Photography: Nacho Hernandez/Alamy
Malaga, birthplace of Picasso
Picasso often said to his children: “I want Málaga to have a great museum with my works” and his wish has come true, because Málaga, overlooking the mild sea, now has a splendid museum, soon to set up an exhibition centered on the body as an artist’s tool. The sculptures on display cover the many styles and materials Picasso used to express the human form. After exploring the artist’s three-dimensional work, he discovers the places he frequented. Although he never returned after the civil war, Málaga made a lasting impression on him. With an expert guide you can visit Casa Natal Picasso, Pablo’s birthplace (now an educational foundation that organizes exhibitions), his nursery school, then his father’s workshop and his baptismal church. Picasso Sculptor: Matter and Body runs from May 8 to September 10, 2023 (museopicassomalaga.org); Locals tours starts from £42 per person (toursbylocals.com/picasso-and-old-malaga); stay at the Parador de Málaga Gibralfaro (parador.es), double rooms from £114.
A childhood in A Coruña
From the age of nine to 13, Pablo Picasso lived in the charming Galician city of A Coruña. The Museum of Fine Arts here has sketchbooks of figure studies, along with an exquisite teenage oil painting of a sparrow, and this season its exhibition commemorates 11 periods in the artist’s life. Visit the bourgeois apartment where his family took root in 1891, but also take time to appreciate the city’s gritty vibe that would have been all too familiar to Picasso, and explore the hilly old town before heading to the port. Here, countless beautiful buildings with glass balconies have earned A Coruña the Edwardian nickname of ‘City of Crystal’. Picasso: White in the blue of memory runs up to June 25 at the Museum of Fine Arts (museobelasartescoruna.xunta.gal); stay at Meliá Maria Pita (melia.com), double rooms from £65.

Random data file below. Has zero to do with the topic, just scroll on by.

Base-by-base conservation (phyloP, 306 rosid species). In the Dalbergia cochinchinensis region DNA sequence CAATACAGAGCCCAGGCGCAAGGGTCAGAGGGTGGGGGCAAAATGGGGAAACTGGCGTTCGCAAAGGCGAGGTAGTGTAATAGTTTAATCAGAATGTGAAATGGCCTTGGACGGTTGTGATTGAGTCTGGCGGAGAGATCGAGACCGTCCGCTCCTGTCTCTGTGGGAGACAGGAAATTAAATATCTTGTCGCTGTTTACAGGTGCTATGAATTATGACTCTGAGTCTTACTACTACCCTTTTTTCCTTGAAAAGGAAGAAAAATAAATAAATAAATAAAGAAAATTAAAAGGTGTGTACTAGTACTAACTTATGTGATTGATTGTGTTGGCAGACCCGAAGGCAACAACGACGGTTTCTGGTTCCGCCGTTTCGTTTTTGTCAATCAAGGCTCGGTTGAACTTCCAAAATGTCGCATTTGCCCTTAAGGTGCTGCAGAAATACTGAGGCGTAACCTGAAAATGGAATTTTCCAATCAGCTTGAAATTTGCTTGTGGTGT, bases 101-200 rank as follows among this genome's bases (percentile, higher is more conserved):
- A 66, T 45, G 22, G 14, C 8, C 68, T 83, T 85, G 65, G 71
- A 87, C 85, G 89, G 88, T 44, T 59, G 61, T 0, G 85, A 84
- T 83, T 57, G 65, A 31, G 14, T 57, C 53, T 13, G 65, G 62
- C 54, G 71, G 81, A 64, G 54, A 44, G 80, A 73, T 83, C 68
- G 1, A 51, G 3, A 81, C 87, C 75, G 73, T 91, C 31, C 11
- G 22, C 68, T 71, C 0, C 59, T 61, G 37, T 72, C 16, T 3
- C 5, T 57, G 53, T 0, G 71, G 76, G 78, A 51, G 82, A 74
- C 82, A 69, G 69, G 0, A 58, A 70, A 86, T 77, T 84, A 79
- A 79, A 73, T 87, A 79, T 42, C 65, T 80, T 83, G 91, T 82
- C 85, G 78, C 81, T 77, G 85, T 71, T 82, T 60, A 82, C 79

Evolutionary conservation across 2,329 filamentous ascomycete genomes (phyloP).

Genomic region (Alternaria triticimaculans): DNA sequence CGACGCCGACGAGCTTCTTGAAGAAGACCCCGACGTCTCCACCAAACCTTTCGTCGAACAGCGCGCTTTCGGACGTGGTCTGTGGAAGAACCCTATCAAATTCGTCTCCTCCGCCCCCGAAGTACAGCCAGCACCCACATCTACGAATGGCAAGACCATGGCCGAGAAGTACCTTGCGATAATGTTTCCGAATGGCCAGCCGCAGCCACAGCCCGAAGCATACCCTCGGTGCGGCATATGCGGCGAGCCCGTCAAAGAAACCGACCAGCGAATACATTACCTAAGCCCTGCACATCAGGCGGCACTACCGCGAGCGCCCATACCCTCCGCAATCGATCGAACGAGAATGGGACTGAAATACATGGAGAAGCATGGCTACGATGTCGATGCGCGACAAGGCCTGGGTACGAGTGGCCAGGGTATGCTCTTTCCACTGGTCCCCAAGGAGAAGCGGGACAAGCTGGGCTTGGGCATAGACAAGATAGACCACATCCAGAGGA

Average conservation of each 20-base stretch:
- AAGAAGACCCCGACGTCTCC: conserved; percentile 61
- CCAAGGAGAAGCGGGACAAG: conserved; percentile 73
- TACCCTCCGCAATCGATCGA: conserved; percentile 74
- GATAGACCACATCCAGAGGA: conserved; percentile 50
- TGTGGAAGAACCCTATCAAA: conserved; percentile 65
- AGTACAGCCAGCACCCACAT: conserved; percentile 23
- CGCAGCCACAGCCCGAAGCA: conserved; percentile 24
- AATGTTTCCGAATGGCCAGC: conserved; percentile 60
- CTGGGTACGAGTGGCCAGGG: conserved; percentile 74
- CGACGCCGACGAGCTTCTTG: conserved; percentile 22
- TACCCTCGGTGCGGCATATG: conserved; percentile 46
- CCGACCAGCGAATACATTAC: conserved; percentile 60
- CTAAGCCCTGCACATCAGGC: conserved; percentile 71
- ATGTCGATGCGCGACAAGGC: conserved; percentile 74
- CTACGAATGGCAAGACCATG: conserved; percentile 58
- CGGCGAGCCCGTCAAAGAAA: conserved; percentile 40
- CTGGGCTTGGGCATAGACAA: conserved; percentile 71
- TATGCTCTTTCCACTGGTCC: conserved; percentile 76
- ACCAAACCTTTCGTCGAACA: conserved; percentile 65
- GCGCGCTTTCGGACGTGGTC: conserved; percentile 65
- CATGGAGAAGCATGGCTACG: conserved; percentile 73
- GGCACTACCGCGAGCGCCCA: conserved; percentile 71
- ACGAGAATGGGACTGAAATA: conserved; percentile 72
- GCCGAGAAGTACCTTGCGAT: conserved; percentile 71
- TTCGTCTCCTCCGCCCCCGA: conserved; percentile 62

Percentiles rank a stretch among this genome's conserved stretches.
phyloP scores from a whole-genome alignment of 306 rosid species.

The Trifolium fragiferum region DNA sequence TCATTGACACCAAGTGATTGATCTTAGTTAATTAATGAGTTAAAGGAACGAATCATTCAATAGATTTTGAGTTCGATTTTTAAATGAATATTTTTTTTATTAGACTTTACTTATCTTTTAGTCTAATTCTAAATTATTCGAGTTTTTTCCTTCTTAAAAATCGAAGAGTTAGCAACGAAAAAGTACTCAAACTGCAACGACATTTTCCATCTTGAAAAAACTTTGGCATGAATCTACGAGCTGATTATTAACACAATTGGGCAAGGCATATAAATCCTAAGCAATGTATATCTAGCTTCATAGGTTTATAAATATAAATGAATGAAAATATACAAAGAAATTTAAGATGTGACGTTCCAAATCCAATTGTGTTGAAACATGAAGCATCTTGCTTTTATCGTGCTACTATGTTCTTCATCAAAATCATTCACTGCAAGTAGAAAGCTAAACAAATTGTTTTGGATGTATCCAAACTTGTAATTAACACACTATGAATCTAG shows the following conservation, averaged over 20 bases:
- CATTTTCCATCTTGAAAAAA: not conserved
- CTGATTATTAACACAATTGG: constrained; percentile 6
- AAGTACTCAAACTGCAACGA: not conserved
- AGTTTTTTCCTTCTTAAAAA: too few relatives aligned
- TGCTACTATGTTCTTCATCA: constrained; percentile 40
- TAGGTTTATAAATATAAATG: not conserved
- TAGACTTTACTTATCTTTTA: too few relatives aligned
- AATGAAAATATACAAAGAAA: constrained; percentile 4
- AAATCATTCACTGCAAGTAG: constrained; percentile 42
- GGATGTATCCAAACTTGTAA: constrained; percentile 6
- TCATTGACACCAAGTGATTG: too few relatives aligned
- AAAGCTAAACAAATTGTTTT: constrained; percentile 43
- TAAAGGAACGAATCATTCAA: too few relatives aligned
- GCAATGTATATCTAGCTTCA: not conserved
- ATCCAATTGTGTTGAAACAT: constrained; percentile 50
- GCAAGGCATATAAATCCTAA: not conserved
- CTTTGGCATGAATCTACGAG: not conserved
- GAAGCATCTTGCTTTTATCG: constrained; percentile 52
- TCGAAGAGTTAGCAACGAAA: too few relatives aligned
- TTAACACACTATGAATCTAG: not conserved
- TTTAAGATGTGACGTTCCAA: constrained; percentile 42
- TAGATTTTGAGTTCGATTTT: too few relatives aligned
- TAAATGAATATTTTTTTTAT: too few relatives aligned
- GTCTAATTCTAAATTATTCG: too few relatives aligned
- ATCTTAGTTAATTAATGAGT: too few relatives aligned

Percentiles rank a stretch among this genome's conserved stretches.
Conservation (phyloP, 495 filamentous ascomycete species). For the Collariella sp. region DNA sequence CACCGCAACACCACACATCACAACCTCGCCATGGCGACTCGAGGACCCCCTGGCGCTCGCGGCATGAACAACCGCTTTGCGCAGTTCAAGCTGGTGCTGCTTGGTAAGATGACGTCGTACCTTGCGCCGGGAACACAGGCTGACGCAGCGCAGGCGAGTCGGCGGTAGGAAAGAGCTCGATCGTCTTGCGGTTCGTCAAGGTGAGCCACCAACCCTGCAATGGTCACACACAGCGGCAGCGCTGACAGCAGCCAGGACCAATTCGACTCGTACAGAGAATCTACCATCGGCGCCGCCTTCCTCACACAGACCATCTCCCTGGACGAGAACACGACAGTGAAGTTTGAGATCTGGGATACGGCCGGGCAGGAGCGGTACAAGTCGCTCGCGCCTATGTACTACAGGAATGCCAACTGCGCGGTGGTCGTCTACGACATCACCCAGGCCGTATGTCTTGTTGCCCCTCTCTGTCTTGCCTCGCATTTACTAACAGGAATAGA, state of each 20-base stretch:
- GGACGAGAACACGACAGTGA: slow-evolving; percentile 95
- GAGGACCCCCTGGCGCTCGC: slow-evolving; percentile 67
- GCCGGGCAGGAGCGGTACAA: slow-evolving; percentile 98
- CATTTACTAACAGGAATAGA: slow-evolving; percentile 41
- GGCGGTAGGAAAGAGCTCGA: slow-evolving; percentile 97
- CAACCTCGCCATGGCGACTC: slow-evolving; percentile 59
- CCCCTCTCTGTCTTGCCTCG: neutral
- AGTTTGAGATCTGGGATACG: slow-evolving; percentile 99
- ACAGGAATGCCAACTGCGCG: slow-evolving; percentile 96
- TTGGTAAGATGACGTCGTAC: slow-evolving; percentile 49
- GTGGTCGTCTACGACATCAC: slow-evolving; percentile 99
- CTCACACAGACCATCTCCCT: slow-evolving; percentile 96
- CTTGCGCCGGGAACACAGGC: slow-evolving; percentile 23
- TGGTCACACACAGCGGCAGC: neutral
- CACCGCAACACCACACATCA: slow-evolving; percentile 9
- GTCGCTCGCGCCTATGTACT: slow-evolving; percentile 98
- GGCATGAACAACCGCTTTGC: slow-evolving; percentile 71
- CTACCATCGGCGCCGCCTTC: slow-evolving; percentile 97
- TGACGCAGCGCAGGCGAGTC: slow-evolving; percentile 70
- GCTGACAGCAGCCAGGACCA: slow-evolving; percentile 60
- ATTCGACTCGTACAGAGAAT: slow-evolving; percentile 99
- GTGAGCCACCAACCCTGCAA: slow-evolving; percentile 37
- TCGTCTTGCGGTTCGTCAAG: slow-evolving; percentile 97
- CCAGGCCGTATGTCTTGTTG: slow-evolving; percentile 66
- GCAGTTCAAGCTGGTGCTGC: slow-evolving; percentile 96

Picasso and Miro in Barcelona
The first museum dedicated to Pablo’s work to open during his lifetime was the Museu Picasso in Barcelona. Picasso spent his adolescence in Barcelona and at 13 enrolled in an advanced course at the art school where his father taught. Today the collection boasts more than 4,000 works from his formative years, occupying five large mansions on Carrer Montcada. In addition to two other Picasso exhibitions in the city, later this year he will join the Fundació Joan Miró for an exhibition focusing on friendship and the work of artists. Skip the lines to the museum as part of a Picasso guided walking tour where you’ll also hear stories from Picasso’s youth, visit his art school, Escola de la Llotja, and see Els Quatre Gats, a brewery and cabaret that has staged his first exhibition. Miró-Picasso goes from 19 October as of February 25, 2024 (celebracionpicasso.es); combined tickets for Picasso Walking Tour e priority entrance a Museu Picasso, from £31; stay at H10 Cubik (hotelh10cubik.com), double rooms from £94.
Barcelona and beyond
Throughout his life, Picasso painted a huge number of landscapes focusing on his love affair with Catalonia, such as The reservoir, Horta de Ebro. After following in his footsteps in Barcelona, visit Horta de Sant Joan, a small hilltop village about 200km from the city where Picasso found solace and inspiration, lived there for a year and then returned to develop his style proto-cubist. He said of the place: “Everything I know I learned in Horta”. Don’t miss the Picasso Center, which exhibits works he created during his visits here. Then visit the historic heart of the village among whose buildings appear in his work the Tafetans farm, the Plaza de Missa and the convent of San Salvador. THE Picasso Center (centrepicasso.cat); stay at Casa del Pintor (apartamentostop.com), two night minimum in a three bedroom house, from £278.